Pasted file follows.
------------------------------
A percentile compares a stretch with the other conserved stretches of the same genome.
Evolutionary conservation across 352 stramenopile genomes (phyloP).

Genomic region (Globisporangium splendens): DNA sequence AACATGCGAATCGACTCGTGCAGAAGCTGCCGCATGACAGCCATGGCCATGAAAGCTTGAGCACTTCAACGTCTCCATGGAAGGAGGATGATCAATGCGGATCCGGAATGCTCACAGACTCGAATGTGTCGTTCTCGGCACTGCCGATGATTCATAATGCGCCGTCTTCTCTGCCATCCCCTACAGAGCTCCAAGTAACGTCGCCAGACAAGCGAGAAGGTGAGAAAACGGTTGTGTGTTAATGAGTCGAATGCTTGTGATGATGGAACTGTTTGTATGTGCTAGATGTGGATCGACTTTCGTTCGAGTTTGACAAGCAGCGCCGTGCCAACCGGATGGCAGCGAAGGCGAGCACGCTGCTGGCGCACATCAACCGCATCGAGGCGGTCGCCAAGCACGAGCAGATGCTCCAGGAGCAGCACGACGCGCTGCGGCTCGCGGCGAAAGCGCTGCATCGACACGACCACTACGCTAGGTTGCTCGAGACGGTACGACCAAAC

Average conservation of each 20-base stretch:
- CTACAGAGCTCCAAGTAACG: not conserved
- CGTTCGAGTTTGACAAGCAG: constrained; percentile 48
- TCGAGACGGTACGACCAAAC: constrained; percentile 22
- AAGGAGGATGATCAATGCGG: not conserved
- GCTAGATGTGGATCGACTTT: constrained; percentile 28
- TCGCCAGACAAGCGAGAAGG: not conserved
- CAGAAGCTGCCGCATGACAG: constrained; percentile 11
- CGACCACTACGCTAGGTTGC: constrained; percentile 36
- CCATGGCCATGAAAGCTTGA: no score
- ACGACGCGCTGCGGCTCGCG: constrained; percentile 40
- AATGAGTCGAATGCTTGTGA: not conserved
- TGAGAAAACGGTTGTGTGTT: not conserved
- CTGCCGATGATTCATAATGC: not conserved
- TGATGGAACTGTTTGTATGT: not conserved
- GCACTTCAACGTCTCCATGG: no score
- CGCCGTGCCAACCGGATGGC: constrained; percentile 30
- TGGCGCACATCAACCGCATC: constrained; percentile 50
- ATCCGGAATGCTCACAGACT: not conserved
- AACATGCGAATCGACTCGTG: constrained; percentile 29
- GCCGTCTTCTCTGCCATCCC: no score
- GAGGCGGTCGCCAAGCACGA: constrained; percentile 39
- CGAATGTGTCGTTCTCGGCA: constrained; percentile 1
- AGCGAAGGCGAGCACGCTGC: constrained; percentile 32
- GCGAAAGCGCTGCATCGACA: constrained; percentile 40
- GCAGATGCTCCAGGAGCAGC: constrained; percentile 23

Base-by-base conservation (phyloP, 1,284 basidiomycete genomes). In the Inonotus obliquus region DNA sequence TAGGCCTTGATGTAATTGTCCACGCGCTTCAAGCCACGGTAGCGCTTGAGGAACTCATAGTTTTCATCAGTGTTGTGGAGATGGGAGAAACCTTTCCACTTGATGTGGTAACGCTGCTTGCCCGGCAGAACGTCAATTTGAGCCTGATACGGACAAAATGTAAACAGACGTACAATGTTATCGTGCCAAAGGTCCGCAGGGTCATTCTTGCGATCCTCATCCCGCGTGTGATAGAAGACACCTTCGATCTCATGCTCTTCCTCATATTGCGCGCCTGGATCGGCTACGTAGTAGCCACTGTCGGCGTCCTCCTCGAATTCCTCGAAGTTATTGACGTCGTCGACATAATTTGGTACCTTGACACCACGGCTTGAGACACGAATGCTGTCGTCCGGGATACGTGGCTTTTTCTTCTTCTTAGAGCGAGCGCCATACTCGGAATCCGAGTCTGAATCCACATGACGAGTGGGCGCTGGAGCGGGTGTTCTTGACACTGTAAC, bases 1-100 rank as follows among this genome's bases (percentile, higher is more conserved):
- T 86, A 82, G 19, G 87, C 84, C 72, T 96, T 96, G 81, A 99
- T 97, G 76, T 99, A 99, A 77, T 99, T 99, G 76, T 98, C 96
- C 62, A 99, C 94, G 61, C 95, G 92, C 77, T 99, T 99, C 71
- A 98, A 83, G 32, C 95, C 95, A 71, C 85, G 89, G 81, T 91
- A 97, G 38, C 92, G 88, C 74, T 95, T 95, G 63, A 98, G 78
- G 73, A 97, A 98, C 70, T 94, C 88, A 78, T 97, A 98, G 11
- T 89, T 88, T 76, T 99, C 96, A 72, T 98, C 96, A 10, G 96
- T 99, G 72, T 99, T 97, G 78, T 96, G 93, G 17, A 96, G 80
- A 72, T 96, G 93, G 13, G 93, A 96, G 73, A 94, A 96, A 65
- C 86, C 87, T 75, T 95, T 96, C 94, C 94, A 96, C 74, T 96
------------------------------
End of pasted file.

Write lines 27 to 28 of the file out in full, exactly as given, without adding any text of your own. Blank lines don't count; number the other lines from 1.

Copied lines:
- AGCGAAGGCGAGCACGCTGC: constrained; percentile 32
- GCGAAAGCGCTGCATCGACA: constrained; percentile 40